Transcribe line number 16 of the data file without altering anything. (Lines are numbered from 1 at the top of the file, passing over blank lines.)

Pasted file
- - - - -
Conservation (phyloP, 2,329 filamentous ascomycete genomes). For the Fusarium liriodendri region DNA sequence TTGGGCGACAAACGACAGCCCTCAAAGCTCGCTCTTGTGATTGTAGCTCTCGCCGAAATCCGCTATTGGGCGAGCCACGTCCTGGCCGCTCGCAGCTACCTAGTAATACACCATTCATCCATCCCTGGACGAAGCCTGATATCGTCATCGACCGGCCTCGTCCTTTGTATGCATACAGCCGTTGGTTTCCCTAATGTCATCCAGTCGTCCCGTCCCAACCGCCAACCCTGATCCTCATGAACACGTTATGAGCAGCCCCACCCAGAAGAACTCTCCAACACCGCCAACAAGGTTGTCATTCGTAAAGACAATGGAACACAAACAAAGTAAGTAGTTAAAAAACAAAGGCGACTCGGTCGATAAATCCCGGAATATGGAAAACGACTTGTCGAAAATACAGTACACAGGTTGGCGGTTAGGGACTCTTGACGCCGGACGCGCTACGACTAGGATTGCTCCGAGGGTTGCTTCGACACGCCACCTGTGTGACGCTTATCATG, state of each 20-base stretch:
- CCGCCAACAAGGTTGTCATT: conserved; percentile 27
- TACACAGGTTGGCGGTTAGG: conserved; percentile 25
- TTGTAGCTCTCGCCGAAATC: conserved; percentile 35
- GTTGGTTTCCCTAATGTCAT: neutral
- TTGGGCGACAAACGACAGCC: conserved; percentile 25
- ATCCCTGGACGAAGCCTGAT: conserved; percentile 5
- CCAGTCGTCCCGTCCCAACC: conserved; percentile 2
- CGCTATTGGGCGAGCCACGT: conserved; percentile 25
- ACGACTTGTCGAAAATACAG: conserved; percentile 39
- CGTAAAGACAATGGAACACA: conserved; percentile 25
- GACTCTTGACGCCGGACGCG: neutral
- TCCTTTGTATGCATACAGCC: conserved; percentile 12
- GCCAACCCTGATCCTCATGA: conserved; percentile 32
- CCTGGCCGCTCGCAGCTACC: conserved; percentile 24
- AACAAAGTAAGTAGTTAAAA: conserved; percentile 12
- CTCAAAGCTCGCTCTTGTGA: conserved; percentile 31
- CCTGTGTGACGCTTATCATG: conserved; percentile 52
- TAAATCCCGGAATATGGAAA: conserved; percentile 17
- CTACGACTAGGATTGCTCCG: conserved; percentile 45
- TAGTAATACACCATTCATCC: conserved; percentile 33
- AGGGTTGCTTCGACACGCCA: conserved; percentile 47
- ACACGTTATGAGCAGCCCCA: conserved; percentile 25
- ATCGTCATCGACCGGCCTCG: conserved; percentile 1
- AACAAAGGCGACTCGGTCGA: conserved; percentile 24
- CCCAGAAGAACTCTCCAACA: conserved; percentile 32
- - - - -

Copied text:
- AACAAAGTAAGTAGTTAAAA: conserved; percentile 12